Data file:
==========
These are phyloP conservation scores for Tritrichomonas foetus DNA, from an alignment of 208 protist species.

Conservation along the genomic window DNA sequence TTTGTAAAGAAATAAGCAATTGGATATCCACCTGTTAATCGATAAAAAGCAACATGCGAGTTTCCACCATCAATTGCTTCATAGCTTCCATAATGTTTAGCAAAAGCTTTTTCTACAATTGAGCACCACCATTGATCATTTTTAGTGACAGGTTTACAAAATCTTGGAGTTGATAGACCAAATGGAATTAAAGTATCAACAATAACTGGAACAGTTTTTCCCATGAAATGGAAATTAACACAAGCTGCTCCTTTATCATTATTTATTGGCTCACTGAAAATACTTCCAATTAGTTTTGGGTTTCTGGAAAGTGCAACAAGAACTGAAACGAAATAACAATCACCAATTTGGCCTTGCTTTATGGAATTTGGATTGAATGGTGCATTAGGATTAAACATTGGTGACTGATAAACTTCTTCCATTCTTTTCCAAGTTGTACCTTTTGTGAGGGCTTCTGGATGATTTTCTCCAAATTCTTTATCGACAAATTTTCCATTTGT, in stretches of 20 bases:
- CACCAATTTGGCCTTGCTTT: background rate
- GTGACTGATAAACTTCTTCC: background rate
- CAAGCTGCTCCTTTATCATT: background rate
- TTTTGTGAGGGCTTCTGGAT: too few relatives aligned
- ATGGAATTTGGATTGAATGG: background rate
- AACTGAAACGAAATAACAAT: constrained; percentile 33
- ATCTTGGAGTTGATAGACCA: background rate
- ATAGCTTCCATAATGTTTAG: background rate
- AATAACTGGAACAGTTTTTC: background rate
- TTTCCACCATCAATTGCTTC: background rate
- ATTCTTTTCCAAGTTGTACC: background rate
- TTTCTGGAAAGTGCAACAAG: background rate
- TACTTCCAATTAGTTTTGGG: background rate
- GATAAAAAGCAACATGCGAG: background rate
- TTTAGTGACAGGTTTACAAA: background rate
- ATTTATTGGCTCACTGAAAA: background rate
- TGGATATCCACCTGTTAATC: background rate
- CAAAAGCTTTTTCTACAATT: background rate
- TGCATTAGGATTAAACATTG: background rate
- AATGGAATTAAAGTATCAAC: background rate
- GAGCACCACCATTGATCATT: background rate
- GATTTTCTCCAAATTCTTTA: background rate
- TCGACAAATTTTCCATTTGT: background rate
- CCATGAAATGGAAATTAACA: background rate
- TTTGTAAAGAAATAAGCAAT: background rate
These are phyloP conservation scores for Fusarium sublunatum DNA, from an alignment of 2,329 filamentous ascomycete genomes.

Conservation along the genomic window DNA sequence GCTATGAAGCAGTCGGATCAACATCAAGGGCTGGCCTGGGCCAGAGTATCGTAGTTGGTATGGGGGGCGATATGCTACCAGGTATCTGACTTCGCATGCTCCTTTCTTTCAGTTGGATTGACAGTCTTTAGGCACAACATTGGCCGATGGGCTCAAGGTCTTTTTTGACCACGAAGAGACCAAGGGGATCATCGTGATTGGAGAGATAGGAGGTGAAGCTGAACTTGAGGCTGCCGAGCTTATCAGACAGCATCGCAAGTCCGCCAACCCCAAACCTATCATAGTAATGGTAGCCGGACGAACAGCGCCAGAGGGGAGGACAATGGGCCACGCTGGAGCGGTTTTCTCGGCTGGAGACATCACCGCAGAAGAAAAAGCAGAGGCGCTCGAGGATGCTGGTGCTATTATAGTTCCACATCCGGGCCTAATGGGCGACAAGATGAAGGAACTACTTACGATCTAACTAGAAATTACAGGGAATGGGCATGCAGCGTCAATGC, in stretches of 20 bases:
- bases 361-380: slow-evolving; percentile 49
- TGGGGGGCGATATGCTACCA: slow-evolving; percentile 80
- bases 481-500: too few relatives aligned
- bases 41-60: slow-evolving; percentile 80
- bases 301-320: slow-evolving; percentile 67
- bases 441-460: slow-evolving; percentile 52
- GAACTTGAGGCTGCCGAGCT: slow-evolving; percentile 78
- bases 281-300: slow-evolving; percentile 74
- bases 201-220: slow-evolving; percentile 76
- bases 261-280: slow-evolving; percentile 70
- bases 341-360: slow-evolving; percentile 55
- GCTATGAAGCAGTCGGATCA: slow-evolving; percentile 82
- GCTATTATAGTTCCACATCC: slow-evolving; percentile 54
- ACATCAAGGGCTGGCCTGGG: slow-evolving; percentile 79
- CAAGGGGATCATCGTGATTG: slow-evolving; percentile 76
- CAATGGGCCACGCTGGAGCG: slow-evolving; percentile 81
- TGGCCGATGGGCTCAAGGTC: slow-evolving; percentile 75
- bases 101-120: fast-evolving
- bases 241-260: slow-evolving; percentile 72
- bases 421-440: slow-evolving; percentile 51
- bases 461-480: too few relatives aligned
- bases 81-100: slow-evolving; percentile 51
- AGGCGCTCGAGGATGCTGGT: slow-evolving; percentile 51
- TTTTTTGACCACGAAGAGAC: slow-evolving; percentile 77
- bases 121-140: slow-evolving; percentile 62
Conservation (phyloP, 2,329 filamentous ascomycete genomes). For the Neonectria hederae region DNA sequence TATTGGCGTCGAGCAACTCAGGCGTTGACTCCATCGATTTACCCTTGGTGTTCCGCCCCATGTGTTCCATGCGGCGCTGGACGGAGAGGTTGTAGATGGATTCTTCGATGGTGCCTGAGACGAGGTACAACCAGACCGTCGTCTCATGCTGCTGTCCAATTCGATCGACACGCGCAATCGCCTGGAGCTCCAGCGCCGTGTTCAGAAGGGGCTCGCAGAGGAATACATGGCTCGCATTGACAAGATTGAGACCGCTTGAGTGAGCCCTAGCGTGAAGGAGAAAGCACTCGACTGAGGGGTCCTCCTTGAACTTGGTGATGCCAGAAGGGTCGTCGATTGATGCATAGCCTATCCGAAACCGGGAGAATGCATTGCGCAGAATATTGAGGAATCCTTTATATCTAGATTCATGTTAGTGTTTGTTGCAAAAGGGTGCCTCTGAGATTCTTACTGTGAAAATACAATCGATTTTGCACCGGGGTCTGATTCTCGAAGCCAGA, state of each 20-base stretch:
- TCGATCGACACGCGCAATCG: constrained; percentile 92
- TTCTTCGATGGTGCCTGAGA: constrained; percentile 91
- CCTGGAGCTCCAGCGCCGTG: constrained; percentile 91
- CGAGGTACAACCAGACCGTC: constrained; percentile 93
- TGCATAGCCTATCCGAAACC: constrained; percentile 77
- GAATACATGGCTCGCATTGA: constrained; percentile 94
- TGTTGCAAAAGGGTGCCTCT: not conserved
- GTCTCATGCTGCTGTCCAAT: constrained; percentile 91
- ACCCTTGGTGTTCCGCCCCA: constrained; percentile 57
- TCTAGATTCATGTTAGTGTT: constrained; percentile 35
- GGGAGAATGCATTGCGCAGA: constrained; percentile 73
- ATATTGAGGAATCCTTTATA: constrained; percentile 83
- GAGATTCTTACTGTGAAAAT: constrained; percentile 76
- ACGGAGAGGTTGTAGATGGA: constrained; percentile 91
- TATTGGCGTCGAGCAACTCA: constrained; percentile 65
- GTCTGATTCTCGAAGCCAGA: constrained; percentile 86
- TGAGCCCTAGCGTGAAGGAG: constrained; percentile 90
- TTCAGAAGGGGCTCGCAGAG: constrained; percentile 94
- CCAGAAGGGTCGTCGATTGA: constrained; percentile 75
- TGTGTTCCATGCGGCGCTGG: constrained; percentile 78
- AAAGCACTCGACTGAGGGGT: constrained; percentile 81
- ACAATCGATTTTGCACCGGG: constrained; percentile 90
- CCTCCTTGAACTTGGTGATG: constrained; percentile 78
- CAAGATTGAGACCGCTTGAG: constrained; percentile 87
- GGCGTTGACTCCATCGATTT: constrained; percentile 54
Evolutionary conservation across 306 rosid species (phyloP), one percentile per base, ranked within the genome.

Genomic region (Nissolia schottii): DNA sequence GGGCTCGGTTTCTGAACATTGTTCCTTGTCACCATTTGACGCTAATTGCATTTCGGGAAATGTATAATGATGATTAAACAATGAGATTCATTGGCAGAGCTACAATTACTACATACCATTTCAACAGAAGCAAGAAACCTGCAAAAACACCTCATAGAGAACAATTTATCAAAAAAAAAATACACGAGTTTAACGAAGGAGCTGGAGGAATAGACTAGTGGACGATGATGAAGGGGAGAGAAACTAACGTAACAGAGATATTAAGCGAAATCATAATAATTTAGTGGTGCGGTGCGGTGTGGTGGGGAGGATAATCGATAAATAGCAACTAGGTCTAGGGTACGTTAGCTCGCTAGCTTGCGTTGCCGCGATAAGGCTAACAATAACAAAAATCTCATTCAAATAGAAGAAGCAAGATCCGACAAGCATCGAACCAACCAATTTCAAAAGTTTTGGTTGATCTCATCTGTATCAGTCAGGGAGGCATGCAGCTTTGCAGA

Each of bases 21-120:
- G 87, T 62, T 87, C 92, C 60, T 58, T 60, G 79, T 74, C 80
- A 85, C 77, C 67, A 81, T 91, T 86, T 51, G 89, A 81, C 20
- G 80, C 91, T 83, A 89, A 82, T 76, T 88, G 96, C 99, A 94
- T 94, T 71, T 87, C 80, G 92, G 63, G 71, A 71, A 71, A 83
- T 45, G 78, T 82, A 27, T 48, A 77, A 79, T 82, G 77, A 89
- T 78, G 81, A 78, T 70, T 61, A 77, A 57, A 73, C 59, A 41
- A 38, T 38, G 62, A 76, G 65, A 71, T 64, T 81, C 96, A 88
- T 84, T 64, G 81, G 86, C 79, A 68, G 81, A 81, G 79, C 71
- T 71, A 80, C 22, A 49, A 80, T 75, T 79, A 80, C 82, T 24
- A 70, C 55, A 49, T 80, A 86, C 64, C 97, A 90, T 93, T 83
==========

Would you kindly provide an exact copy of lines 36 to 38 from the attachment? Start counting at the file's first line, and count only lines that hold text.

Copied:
- GAACTTGAGGCTGCCGAGCT: slow-evolving; percentile 78
- bases 281-300: slow-evolving; percentile 74
- bases 201-220: slow-evolving; percentile 76